Although I had made up my mind regarding which candidate I would support in the three-way contest for Madison School Board seat 5, I resisted writing about the races during primary season. Based on what I'd read, whom my friends (Facebook and otherwise) were supporting, and what I'd heard about performances at candidate forums, it seemed like there were three qualified individuals running. I thought I'd just see how the election would play out.
By the time I went to bed on February 19, it was clear Sarah Manski would win the primary with almost half the vote. I guess I shouldn't have been surprised. Manski had been endorsed by a number of prominent local politicians (including Paul Soglin and Mark Pocan); hers was the only campaign literature that had arrived on my doorstep in the weeks preceding the election. Perhaps when turnout is extremely low, a few strategically dropped pamphlets might be all one needs to capture frontrunner status.
When I awoke the next morning, I read that words were already flying between Manski and the next highest vote getter, TJ Mertz. This is politics, I thought -- I shouldn't expect it to be pretty.
I have to say though, perhaps naively, I still expected it to be fair. And something just didn't sit right when I learned Wednesday afternoon that Manski would be dropping out of the race. As the ultimate non-conspiracy theorist, I assumed this was supremely poor planning on her part (I always tell my kids don't start what you don't intend to finish), but hardly something nefarious.
But when the news broke this past Saturday that Manski claims current school board member Marj Passman encouraged her to run despite her likely inability to serve out her full term, the story, regardless of its validity, moved Manski's dropout status from an unfortunate incident to a genuine embarrassment.
I agree with many that Manski's actions have cost the community a real choice in this election. Instead of a meaningful debate between two qualified candidates, we'll either have a default winner or an uphill write-in campaign for third place finisher Ananda Mirilli.
But a potential lack of choice on April 2 is not my only issue.
Here we are with public schools under attack. Those espousing to be its greatest defenders -- school board candidates and board members -- are engaging in what feels like a political circus (and you know how I feel about the circus). And their actions reflect, justified or not, on the district as a whole.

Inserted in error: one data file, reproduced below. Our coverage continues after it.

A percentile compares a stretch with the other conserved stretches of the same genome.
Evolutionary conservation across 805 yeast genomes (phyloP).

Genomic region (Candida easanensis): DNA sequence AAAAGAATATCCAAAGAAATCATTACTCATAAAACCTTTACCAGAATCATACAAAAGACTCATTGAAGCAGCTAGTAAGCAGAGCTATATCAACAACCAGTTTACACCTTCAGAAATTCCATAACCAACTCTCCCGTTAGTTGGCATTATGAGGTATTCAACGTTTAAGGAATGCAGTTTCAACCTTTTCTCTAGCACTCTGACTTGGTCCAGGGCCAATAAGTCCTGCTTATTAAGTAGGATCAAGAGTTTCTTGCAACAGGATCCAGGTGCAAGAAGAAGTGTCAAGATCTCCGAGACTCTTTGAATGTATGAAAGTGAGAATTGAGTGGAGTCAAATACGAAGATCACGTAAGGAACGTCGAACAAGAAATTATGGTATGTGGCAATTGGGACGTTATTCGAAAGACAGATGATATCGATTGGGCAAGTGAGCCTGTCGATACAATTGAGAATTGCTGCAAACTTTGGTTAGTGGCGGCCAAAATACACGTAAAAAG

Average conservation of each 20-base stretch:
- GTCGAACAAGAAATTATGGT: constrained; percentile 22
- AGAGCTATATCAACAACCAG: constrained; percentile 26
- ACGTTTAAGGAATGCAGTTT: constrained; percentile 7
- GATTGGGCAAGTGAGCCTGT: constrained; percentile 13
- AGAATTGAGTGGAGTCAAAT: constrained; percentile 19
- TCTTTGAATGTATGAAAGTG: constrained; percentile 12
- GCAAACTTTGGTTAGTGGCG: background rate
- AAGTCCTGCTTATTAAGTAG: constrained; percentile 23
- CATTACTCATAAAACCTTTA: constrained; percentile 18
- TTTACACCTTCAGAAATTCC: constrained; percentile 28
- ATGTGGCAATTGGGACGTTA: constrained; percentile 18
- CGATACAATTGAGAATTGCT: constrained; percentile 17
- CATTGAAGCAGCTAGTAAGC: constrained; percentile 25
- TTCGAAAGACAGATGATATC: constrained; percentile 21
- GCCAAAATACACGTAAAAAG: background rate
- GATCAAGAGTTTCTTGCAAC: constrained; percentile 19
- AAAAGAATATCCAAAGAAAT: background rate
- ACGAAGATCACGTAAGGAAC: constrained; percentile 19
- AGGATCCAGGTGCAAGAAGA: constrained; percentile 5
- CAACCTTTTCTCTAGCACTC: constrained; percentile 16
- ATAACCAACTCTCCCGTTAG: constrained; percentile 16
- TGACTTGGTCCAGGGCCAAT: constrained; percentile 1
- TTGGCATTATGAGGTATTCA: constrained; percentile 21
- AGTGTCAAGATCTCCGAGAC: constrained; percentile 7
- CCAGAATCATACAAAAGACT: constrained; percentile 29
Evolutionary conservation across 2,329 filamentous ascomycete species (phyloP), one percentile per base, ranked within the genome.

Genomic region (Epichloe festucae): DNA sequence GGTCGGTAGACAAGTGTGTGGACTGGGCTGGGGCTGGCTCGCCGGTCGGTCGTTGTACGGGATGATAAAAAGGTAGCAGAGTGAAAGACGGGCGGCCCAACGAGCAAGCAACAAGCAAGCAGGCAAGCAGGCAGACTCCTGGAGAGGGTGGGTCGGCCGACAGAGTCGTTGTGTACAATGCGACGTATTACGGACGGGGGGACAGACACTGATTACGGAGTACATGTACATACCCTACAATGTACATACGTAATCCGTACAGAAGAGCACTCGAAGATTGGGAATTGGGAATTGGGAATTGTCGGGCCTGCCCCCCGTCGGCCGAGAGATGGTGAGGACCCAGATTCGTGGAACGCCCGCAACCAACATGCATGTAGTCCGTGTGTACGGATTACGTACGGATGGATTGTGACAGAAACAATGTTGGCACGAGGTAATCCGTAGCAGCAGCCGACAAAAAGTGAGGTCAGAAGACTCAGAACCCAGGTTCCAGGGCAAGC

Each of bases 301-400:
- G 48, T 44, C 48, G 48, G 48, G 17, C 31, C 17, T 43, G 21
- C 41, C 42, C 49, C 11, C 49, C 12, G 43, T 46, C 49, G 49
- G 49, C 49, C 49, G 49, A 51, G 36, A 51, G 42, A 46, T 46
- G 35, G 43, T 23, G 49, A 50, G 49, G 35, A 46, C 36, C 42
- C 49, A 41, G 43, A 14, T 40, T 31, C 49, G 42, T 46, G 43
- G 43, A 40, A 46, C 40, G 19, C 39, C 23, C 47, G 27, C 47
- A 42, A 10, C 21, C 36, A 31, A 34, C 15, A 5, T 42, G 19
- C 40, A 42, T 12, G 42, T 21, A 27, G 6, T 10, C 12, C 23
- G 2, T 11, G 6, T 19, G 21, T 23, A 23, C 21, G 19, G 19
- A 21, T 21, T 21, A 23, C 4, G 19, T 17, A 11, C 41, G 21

Perception, I know, is not reality. There are numerous MMSD families, teachers, and staff members who know that while not perfect, many excellent things are happening in our schools every day. But perception is important, and here we have two back-to-back public missteps -- first, last month's screwed-up superintendent search and now this seat 5 controversy -- that are making district leadership appear unprofessional and clumsy.
There are likely far bigger dangers. But it's not just things like underfunding, vouchers and privatization that can potentially destroy public schools. Over time, public-confidence-eroding incidents like the ones that have taken place over the past few weeks can do damage, as well.
Manski doesn't just owe Mirilli an apology for failing to keep her name off the ballot. I think she owes the district an apology, too.comments powered by Disqus
Like many parents, I look at the wide world around my kids and do my best to prepare them for life. We talk about working hard, being kind and responsible, Internet safety, stranger danger, and the (gulp) birds and the bees. But what about a topic such as race?
If you're like me, looking around your house in the weeks before Christmas will probably have you convinced that the last thing your kids need to find underneath the tree is a pile of new toys.
I spend a lot of time talking to my kids about how lucky we are to have what we have. Though our house is tiny and our van is unequipped with automatic doors, we have all we could ever need, and a lot of what we want.